Wednesday, September 30, 2009


Use a light touch“Many women assume they need more makeup as they get older, but the less you put on the better you look,” says Poppy King, creator of Lipstick Queen. Adds makeup artist Petra Strand, “I’d ban heavy base on anyone older than 25.” Try a tinted moisturizer instead.
Embrace creamy textures“Stay away from too much powder—it can accentuate wrinkles,” says Olivia Chantecaille, creative director of the Chantecaille beauty line. Cream eye shadow and blush formulas are “more flattering on mature skin,” according to makeup artist Jemma Kidd.
Brighten up“Stop wearing browns; they’re doing nothing for you,” makeup artist Michael Marcus says. “A pop of color takes years off,” adds Sara Strand, of Pop Beauty, who suggests pink for cheeks and lavender or olive-gold for eyes.
Bonus: Look great all over Women older than 30 do go sleeveless—and look darn good. (See Michelle Obama for proof.) To make sure your skin looks as great as your triceps, swap your regular body lotion for one with alpha hydroxy acids (AHAs), which gently exfoliate to reveal smoother skin. Try Dove Pro-Age Beauty Body Lotion

Look Younger With These Hair And Makeup Secrets

Once upon a time, there were beauty rules you were supposed to follow when you hit a certain age. But, like perms and frosted lipstick, those guidelines no longer apply. To find the freshest antiaging tricks, Health polled 140 experts for their best advice.
Sure, we heard fundamental tips like “Wear sunscreen!” again and again, but we also picked up some unexpected strategies. ReWarm up your hair color“Ashy tones are your biggest enemy as you get older,” says George Papanikolas, a colorist who works with actress Rachel McAdams. “Women tend to add pale highlights and go blonder to camouflage gray, but they end up looking washed out and older.”
If you don’t need to hide gray, try a few warm highlights around your face. “Blondes should go more golden; brunettes should try warm, caramel tones,” colorist Robert Ramos says. For more gray coverage, use a permanent dye in a warm color one or two shades lighter than your natural pregray shade.
Avoid the mom cut“Age shouldn’t influence hair length,” notes Mark Townsend, a Matrix celebrity stylist and Reese Witherspoon’s go-to hair guy. So no need to go short at a certain age. In fact, the mom cut—ear-length, overly layered (think Hillary Clinton or Suze Orman)—adds years, according to the stylists we polled.
“Don’t get stuck in no-man’s land. Hair that’s an awkward length without a discernible style is very unflattering,” says Ryan Cotton, a stylist at New York City’s Serge Normant at John Frieda Salon. He suggests an easy-to-style cropped cut (Halle Berry), a bob that’s at least chin-length (Katie Holmes), or longer hair with layers (Julianne Moore).
Go for face framing“Styling your hair back off your face can make you look 10 years older,” Cotton says. If you have short hair, style it so it frames your face. For longer hair, bangs are the way to go, according to San Diego salon owner Jet Rhys. “They hide signs of aging and instantly give you a youthful appearance,” she says, citing Goldie Hawn as an example of someone who knows the antiaging power of on for nine great ones that will help you look amazing.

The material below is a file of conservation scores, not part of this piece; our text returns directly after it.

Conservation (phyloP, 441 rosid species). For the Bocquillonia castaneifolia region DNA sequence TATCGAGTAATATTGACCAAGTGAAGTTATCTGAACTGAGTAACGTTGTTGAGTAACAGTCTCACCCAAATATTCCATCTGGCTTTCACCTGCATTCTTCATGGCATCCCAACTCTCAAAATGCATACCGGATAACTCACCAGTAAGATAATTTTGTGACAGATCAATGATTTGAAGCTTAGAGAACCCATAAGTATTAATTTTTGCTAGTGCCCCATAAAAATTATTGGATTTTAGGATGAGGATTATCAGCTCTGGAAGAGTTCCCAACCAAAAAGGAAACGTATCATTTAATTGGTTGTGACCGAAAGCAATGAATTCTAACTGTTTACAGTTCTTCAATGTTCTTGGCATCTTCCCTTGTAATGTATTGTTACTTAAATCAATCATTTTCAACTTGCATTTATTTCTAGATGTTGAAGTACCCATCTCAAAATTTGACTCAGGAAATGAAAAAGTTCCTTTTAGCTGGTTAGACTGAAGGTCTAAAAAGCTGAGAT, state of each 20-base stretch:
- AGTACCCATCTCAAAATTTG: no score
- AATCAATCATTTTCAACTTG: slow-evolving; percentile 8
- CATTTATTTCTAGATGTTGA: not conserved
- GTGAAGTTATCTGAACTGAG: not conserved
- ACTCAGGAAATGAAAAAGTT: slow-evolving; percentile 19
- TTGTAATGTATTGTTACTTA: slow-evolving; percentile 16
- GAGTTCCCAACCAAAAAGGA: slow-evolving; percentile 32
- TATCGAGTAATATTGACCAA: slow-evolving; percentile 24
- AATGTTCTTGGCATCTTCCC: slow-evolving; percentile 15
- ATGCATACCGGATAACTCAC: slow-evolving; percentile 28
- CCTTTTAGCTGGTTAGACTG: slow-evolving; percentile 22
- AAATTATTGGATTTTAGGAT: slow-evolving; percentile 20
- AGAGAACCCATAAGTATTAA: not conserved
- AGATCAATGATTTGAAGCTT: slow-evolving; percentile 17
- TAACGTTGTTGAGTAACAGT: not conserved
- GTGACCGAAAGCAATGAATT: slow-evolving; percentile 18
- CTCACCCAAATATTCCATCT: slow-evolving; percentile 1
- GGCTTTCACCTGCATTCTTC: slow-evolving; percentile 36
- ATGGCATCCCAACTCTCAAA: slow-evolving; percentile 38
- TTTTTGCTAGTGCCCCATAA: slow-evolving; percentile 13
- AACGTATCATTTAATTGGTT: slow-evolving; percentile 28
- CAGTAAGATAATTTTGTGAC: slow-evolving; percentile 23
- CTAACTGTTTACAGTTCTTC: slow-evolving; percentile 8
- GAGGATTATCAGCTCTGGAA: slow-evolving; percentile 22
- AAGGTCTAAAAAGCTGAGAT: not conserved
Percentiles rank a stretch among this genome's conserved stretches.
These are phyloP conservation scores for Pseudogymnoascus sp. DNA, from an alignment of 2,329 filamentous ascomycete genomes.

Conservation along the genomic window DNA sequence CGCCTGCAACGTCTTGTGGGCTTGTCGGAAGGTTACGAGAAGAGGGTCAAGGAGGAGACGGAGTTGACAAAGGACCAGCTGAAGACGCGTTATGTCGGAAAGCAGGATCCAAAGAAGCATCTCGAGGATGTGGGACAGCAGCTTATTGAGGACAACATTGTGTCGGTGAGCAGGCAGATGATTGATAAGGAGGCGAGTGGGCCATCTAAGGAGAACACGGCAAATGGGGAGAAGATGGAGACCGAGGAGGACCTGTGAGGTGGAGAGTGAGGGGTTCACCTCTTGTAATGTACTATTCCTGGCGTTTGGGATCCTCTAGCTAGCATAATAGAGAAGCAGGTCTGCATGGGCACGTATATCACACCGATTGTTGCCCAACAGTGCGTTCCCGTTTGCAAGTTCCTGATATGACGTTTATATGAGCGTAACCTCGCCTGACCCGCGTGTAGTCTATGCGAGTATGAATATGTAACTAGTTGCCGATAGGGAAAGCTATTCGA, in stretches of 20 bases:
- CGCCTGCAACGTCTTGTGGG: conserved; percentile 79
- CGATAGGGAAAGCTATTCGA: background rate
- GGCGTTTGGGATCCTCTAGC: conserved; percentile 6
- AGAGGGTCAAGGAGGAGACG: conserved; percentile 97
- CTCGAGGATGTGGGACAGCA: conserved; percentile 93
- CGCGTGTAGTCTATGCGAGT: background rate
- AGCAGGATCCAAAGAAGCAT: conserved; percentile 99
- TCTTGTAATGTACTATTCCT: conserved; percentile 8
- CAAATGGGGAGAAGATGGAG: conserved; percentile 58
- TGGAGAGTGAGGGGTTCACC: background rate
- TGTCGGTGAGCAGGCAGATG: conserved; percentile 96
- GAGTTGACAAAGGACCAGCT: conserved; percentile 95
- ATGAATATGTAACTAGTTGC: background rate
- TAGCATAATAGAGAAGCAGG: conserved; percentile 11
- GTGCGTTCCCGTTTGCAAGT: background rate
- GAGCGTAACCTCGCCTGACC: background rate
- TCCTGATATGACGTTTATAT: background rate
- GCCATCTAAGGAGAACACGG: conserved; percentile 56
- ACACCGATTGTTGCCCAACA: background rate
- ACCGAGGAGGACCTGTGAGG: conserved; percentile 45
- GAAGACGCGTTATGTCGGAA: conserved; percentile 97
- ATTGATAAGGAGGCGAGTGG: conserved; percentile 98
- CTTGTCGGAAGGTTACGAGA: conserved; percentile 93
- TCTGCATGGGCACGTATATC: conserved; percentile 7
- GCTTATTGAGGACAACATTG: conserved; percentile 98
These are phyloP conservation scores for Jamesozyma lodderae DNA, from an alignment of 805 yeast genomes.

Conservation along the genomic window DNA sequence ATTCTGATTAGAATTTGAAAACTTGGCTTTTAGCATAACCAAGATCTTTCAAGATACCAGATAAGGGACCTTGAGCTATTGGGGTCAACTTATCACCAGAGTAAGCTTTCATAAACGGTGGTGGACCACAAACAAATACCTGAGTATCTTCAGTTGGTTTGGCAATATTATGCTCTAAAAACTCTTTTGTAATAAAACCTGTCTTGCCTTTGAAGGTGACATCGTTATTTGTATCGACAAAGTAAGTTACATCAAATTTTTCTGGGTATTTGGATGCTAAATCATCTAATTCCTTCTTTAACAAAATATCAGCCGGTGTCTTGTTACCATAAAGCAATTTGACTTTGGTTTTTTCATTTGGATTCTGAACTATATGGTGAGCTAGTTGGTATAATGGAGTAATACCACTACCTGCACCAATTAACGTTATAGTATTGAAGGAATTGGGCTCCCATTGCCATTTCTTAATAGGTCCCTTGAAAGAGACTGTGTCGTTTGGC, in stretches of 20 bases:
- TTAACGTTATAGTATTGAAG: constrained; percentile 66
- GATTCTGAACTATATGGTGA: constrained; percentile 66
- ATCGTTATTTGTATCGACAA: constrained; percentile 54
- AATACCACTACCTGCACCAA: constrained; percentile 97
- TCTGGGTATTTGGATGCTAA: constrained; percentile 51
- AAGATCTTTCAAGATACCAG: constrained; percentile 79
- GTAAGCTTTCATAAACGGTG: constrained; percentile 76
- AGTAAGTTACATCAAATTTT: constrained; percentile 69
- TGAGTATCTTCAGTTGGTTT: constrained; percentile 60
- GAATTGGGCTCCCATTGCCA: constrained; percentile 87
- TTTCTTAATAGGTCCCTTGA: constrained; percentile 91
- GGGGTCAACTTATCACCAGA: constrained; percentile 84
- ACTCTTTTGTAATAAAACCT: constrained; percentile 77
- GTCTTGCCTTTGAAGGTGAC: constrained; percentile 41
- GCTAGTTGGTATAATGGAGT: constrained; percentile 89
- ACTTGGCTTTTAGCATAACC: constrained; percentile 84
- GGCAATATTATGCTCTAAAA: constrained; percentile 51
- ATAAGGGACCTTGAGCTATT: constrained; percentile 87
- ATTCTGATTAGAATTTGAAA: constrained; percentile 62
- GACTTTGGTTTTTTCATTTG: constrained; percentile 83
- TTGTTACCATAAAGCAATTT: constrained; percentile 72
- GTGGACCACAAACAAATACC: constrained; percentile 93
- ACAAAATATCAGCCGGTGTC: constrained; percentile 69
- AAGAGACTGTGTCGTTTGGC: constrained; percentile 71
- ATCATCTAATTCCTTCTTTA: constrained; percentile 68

Elnett, the long-smuggled hairspray, now at Shoppers

In the beauty world, L’Oréal Paris Elnett’s reputation precedes it. This hairspray is cult–the secret of runway stylists and the stuff of legend. Banned in the U.S., though not in Europe, since 1987 due to its use of fluorocarbons as propellants, the 50-year-old “golden can” has been smuggled back in ever since. Happily, for us and the ozone layer, that problem has been solved in a North American version of Elnett Satin ($15) that landed at Shoppers Drug Mart this month.What’s so great about it? I smuggled–okay,brought–a can home to test.LINK..




The Beauty Awards are back!

Lash blast


When Avril Lavigne picks up the phone, her voice is so girlie and youthful that I’m taken aback for a second. In the seven years since she burst through with “Complicated,” the pop-punk singer has become part of the old guard—she’s practically establishment. Her lineup of accomplishments includes three albums—a fourth is coming next year—a judging gig onAmerican Idol that airs in January, and a juniors clothing line, Abbey Dawn, sold at Boathouse in Canada. And yet she just, just, turned 25.
Next on the ticket is her first fragrance, Black Star (from $39, at Shoppers Drug Mart). Lavigne wanted the scent to be “a rock ’n’ roll perfume,” and from the packaging on down it reflects her style: The box is decked out in silver studs, the star-shaped bottle is pink—like the streaks in her hair—and topped with a black cap and removable spiked metal ring.
A celebrity with a varied portfolio is no rare thing in the current era, and it would be easy to criticize Black Star as another rubber-stamped brand-building affair. But Lavigne seems genuinely engaged with her creation. Refreshingly, she doesn’t pretend to be a perfumer. There were no stories about a childhood flower garden or a lifelong interest in chypres and fougères. In fact, before P&G Prestige approached her about creating a signature scent, the singer confesses she would just wear “random, different things.”
So why create a fragrance? “It would be something new for me, and I knew it would be fun,” says Lavigne. “It was a really great experience to learn and to expand.”